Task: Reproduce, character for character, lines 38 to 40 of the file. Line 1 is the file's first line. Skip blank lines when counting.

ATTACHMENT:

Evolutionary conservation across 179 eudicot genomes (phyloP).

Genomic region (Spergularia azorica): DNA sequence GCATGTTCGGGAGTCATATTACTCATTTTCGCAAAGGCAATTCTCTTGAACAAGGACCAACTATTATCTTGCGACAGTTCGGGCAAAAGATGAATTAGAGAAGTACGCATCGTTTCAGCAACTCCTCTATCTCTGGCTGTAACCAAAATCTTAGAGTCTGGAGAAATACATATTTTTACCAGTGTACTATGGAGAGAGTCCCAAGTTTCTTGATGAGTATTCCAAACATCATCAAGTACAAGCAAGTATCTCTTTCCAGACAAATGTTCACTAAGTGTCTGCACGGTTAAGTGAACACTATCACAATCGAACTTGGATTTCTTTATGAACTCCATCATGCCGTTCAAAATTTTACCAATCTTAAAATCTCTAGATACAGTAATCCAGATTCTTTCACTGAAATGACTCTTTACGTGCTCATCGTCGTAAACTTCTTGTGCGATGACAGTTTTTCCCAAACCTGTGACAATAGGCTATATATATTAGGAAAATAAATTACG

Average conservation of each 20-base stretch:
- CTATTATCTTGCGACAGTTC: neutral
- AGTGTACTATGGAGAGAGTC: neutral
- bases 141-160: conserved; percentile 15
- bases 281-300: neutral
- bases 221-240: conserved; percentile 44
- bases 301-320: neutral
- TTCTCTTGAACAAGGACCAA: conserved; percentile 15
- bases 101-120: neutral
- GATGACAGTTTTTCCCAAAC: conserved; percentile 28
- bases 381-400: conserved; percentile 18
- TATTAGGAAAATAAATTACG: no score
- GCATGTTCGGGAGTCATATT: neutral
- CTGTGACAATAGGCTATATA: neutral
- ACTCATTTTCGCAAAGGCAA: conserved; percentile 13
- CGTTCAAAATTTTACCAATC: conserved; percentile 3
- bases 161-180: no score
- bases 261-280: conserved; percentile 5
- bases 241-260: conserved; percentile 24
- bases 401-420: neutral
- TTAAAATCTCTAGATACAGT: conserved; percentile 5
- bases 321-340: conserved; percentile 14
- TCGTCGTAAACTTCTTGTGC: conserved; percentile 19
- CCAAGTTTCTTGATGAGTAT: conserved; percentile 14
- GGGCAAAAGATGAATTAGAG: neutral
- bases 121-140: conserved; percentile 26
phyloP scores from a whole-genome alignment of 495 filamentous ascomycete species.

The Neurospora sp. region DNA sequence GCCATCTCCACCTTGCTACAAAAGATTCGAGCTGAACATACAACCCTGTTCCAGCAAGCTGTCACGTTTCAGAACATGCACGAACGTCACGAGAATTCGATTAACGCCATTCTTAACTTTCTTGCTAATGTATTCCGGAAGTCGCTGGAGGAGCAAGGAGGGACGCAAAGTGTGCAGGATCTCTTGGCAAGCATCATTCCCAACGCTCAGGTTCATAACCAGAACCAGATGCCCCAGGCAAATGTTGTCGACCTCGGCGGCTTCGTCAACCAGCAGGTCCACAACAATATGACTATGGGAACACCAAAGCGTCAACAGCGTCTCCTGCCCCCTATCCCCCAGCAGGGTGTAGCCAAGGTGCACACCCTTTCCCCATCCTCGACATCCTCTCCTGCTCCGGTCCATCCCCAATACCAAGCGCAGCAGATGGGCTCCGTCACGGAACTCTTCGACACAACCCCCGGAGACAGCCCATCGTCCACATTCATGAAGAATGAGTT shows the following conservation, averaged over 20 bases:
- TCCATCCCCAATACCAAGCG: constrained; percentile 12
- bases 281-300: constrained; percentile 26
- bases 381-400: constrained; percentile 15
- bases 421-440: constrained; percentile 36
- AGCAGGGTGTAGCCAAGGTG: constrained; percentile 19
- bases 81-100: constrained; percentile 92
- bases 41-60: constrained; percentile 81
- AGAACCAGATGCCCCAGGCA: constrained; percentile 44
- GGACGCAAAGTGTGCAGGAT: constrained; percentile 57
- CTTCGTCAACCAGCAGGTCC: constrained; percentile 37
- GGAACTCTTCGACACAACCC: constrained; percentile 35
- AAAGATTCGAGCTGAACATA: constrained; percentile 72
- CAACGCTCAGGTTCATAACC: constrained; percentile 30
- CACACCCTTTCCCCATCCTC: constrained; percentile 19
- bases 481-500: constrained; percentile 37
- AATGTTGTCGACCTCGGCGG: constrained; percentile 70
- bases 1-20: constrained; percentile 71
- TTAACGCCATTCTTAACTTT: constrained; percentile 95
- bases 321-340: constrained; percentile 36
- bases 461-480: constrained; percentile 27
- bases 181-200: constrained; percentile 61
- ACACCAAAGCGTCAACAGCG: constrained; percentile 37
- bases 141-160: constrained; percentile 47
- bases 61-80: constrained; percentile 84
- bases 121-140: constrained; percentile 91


- AGAACCAGATGCCCCAGGCA: constrained; percentile 44
- GGACGCAAAGTGTGCAGGAT: constrained; percentile 57
- CTTCGTCAACCAGCAGGTCC: constrained; percentile 37